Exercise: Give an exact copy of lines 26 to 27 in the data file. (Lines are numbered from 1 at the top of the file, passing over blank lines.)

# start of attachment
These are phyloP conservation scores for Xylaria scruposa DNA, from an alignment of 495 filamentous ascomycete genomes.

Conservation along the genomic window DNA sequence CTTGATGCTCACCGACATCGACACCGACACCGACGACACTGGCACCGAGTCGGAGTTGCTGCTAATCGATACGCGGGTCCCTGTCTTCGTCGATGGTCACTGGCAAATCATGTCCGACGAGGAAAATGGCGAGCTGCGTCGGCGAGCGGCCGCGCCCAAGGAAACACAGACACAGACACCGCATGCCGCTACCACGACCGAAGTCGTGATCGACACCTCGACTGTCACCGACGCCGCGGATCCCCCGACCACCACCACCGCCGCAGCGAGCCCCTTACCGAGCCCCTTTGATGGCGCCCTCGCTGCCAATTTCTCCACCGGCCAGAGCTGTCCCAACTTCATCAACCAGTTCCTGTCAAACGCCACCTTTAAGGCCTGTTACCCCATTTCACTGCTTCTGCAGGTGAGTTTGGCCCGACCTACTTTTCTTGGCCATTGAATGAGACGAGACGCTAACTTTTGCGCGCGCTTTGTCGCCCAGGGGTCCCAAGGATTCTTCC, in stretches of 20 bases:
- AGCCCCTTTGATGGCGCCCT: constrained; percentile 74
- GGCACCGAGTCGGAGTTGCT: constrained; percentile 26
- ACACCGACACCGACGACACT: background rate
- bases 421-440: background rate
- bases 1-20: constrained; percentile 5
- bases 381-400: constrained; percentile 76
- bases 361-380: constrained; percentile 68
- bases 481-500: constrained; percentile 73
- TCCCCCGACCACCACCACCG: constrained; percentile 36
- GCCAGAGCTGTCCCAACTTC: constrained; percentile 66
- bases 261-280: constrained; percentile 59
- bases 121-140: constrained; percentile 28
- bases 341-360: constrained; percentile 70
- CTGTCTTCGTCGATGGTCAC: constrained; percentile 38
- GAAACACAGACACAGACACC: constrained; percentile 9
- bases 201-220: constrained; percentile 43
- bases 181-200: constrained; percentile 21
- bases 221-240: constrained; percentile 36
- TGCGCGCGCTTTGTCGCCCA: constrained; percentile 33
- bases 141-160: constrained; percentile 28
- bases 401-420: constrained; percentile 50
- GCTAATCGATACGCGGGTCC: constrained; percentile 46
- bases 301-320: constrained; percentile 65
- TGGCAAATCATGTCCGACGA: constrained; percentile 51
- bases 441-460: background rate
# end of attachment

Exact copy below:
- TGGCAAATCATGTCCGACGA: constrained; percentile 51
- bases 441-460: background rate